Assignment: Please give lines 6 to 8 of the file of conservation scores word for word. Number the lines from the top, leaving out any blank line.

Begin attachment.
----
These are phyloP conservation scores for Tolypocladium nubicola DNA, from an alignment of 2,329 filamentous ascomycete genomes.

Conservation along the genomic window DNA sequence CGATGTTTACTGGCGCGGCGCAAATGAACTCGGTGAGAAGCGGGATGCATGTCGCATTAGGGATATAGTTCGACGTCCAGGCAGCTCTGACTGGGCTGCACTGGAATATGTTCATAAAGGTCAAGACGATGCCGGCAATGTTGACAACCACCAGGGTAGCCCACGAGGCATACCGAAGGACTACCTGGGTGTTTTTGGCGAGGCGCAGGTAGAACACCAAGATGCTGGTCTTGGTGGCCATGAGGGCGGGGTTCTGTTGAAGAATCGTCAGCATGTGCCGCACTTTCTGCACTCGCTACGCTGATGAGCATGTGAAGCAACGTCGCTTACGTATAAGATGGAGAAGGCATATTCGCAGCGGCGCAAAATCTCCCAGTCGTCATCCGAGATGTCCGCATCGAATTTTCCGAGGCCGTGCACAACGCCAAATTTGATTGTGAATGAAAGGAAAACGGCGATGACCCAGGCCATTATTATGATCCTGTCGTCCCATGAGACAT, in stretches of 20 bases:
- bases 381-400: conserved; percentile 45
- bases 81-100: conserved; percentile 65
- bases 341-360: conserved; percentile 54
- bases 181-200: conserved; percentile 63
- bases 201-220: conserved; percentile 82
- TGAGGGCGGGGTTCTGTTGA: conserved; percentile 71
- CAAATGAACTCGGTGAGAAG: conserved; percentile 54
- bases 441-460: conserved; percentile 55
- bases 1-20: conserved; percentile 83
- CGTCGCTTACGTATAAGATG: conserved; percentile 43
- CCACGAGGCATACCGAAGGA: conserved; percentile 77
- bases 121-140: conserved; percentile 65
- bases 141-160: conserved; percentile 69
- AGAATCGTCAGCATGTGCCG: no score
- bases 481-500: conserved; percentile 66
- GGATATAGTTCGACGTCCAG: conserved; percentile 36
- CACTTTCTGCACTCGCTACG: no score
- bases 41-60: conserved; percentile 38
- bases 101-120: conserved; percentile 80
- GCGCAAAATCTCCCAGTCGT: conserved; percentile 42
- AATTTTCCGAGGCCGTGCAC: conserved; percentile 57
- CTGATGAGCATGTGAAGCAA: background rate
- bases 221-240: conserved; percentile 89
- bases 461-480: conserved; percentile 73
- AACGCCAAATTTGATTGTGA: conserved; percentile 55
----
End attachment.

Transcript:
- bases 181-200: conserved; percentile 63
- bases 201-220: conserved; percentile 82
- TGAGGGCGGGGTTCTGTTGA: conserved; percentile 71